photo courtesy of the National Aquarium in Baltimore
A Modest Proposal
It is for all of these reasons, along with a fierce desire to protect our children, that I resolve to take action. It’s a modest proposal I offer: to stock the Severn River with dolphins.

According to a National Aquarium exhibit in 1999, one mustn’t dispose of plastic bags in open oceans, because bottle-nose dolphins get confused by the floating bags. Thinking the bags are jellyfish, the dolphins devour them, which then get caught in the dolphins’ digestive tracts, causing intestinal difficulty and even death.

As my husband and I read these Aquarium plaques warning of plastic ocean dross, I said to him, “Aha!

“Hmm?” He turned from the adjacent plaque.

“I’ve got it,” I said. “The final solution. We’ll be able to eradicate them at last.”

“Honey, you’ve leaped.” Shorthand for, What on earth are you talking about?

“Look,” I said, pointing to the display. “It’s perfect! Everyone loves dolphins; sea nettles suck. I doubt there’s a big lobby out there to protect the lowly nettle. Let’s start a campaign to stock the Severn River with dolphins. The dolphins can gobble up the nettles each year; children will be able to swim freely in the Bay; they can even swim with the dolphins if they get lucky. No one’s ever heard of any environmental benefit from the damn things. This is our chance to wipe them out.”

Dave was not looking at me. My voice had risen; I think he was checking to see if anyone else heard my rantings. He doesn’t embarrass easily, but still. An aquarium is just not the place you propose deliberate, premeditated extinction. Unless, of course, it’s sea nettles you mean.

The rest of the afternoon, I returned to the topic.

“Why not offer an Adopt-a-Dolphin plan?” I suggested. “It can’t be inexpensive to stock an entire river with marine mammals. And I don’t know that we could persuade DNR” — the Maryland Department of Natural Resources –— “to foot the bill. But if we could do it entirely with private funding, just think of the potential! Families up and down the Severn River could sponsor a dolphin. They’d get a picture of their dolphin with its name, maybe a T-shirt, a calendar depicting Dolphins of the Severn River each year. It would be a place to start,” I said. “We could do the test program here, then expand it to the rest of the Bay.”

As we lay in bed that night, I continued, bouncing off Dave my concerns about salinity levels: Would the dolphins truly feel at home? Do their favorite snack fish occur naturally in the Bay?

“What about the sanctity of all life?” asked Dave.

I look at him, annoyed. “These are demon spawn,” I replied.

Dave smiled and said something tolerant, like, “Yes, dear.” Before long, he fell asleep. I lay awake, honing my plans.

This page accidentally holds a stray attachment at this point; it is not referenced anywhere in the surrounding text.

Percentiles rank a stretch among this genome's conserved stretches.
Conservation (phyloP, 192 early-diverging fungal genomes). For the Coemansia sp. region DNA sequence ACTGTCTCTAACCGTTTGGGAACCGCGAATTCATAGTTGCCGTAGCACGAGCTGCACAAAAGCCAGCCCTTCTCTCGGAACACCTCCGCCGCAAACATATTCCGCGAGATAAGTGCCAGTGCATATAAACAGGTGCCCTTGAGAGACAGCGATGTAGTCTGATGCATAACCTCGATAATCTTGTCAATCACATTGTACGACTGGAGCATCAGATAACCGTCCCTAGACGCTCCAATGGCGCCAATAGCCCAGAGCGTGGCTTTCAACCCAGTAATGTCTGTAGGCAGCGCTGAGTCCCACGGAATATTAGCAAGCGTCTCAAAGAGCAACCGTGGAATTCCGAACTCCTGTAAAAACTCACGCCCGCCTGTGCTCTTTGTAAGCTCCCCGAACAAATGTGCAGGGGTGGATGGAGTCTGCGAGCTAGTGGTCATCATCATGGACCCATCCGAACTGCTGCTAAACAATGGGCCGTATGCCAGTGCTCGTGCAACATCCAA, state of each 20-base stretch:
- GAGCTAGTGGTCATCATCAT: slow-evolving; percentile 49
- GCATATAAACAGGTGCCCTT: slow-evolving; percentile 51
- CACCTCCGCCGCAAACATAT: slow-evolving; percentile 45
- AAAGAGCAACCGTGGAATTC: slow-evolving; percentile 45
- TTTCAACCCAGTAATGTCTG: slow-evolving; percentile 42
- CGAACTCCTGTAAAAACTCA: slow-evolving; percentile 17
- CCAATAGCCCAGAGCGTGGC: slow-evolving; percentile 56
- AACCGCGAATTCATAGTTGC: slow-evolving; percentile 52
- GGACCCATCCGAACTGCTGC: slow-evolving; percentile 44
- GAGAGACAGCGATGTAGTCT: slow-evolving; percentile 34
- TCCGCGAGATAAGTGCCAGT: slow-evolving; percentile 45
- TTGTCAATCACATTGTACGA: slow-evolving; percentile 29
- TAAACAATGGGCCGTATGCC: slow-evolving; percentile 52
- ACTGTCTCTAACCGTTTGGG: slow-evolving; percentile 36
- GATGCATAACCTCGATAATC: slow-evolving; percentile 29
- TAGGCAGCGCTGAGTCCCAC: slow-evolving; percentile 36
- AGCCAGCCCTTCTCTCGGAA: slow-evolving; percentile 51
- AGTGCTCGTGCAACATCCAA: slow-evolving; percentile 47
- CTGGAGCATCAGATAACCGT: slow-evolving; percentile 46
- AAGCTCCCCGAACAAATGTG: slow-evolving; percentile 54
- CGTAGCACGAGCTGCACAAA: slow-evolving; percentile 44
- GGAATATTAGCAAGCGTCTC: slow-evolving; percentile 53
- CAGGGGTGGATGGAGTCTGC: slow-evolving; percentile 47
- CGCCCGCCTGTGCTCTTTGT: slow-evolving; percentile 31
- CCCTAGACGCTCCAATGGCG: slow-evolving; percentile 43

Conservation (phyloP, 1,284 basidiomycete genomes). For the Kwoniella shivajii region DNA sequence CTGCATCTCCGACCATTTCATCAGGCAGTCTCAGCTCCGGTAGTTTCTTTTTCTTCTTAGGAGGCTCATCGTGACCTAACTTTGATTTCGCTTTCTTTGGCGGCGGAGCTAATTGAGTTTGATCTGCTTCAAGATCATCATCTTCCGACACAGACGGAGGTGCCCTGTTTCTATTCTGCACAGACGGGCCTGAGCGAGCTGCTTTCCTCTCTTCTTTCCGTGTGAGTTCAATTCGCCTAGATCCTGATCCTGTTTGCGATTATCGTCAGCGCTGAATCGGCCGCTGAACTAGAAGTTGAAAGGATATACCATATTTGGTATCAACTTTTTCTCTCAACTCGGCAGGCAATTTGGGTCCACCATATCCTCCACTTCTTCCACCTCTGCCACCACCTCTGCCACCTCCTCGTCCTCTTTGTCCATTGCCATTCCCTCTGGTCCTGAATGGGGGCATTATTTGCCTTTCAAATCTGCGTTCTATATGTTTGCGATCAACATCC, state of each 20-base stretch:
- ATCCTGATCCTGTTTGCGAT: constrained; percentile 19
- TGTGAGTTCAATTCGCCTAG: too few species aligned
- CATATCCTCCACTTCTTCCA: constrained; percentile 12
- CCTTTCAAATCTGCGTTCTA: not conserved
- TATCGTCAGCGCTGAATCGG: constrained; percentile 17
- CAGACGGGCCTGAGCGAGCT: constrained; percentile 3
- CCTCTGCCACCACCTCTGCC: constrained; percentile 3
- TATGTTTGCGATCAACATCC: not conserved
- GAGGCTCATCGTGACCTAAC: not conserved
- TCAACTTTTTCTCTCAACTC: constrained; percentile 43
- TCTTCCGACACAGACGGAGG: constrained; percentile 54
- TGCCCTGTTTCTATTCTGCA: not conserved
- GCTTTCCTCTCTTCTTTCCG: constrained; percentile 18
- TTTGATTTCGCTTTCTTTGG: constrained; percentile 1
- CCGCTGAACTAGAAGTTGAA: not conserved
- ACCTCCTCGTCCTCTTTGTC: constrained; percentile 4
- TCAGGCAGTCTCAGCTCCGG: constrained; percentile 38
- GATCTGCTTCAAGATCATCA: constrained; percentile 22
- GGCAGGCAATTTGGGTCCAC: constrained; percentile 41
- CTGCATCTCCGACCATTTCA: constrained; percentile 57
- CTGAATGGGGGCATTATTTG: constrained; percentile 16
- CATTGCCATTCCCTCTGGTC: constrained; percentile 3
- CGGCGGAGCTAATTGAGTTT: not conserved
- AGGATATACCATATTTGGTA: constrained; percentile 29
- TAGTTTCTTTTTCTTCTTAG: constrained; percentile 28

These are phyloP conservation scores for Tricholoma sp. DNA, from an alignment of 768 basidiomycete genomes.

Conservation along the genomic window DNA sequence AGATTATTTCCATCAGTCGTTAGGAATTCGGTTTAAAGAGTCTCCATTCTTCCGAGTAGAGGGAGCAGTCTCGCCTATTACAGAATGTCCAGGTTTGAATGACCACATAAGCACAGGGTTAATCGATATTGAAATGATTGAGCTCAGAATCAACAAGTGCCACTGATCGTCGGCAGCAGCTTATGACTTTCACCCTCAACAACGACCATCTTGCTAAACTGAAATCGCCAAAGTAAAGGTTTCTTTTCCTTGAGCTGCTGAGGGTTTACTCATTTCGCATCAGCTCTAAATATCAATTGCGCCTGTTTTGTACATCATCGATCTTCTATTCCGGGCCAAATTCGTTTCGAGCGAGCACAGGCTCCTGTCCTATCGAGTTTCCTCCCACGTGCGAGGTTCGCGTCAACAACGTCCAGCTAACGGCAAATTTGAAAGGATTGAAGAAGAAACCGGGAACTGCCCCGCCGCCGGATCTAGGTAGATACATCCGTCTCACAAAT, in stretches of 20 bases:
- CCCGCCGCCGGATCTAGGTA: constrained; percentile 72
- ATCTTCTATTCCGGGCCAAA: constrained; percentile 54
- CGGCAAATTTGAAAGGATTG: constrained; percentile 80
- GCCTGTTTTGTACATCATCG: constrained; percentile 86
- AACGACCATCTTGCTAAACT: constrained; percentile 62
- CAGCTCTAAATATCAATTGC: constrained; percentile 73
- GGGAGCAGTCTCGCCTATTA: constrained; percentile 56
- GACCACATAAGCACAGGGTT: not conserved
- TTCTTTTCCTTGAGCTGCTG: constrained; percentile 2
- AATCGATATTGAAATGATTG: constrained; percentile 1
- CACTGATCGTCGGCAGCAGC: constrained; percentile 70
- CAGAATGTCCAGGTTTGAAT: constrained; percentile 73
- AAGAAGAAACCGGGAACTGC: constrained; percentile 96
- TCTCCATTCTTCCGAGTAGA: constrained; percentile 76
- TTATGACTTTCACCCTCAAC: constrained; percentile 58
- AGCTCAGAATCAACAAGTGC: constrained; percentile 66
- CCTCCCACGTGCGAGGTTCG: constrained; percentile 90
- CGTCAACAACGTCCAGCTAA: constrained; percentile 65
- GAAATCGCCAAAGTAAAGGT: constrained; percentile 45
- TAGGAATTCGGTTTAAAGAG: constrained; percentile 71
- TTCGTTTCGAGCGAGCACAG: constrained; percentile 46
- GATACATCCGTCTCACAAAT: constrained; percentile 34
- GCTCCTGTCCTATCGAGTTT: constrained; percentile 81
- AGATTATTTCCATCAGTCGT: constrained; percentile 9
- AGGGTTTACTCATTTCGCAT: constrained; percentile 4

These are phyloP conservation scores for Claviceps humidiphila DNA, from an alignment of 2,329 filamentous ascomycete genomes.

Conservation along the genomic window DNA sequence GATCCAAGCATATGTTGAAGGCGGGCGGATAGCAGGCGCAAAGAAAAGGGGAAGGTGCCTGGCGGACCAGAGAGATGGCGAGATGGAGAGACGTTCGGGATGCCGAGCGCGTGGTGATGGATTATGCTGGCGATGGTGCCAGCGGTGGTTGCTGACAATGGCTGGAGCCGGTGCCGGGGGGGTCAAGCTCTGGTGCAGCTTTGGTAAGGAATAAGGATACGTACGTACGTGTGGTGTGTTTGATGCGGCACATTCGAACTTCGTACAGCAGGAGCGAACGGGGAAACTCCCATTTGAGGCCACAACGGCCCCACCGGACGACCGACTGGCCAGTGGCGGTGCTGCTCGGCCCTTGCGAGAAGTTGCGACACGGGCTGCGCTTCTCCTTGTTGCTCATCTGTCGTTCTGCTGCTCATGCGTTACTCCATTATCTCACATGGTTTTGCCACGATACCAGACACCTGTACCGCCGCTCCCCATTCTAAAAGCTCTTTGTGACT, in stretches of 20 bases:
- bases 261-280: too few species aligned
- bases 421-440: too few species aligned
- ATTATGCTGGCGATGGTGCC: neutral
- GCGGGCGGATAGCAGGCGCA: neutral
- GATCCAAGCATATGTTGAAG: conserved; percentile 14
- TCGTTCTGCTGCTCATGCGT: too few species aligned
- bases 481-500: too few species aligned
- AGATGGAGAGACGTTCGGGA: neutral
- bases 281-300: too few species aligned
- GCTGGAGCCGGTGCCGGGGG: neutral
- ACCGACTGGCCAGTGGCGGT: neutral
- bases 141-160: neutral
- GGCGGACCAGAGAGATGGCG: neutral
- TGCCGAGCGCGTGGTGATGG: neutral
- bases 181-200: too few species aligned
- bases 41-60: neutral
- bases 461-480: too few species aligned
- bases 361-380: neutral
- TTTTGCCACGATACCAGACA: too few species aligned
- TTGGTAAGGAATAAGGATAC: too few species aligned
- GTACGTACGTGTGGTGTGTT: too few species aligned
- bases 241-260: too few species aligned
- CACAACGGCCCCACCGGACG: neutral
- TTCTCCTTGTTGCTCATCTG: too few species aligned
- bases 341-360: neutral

The Doss family enjoys the Severn River in pre-jellyfish season.
photo by Richard Falcon
The Providential View
The presence of demon spawn in our waters — rivers, creeks, inlets, coves, open Bay, that all look so pure and inviting — bothers me no end. How could a loving God permit such a pestilence? Why create, why allow, this venomous creature that has no apparent ecological purpose?

My research led me deep into the food web. Here in the Bay, we have a second kind of jelly, called comb jellies or sea walnuts. In autumn waters at dusk, they float near the surface, translucent and slightly luminous, the size and shape of a small egg. They are resilient and springy, kind of like an oversized Vitamin E capsule or an overheated semi-liquid gummy bear. They have no tentacles. They do not sting. They prove to me that divine logic does not require jellyfish to be malefic.

Comb jellies eat oyster larvae but are themselves eaten by sea nettles. The seemingly innocuous comb jellies do considerable damage to the Bay’s already tenuous oyster populations by devouring oyster spat before they can mature. I am taken aback when I learn that in a dry year, it appears to be sea nettles that come to the oysters’ rescue. Sea nettles love to eat comb jellies — out of pure spite, I have no doubt. No wonder: everyone must like the inoffensive comb jellies better, including God, I’m quite sure.

In a high-nettle year, sea nettle predation reduces the population of comb jellies in the middle Bay almost to zero. The nettles, despite being voracious eaters, do no harm to the oyster larvae: whenever sea nettles catch larval oysters, they spit the oysters back out, bivalve Jonahs to the nettles’ whale. With no comb jellies to eat spat, perhaps more oysters might grow. It gives me small comfort to know that nettles just-might-maybe benefit oysters. But do I like oysters that much?

Nettles suffer terribly in the Bay’s southern reaches. In those waters, whose salinity approaches seawater’s 31 parts-per-thousand, butter fish and harvest fish live caressed and sheltered by the sea nettles’ tentacles while the fish are young. When the fish mature, they turn on their jelly hosts and feast on their vital organs. The research doesn’t indicate whether the nettle suffers physical pain or the stun of betrayal.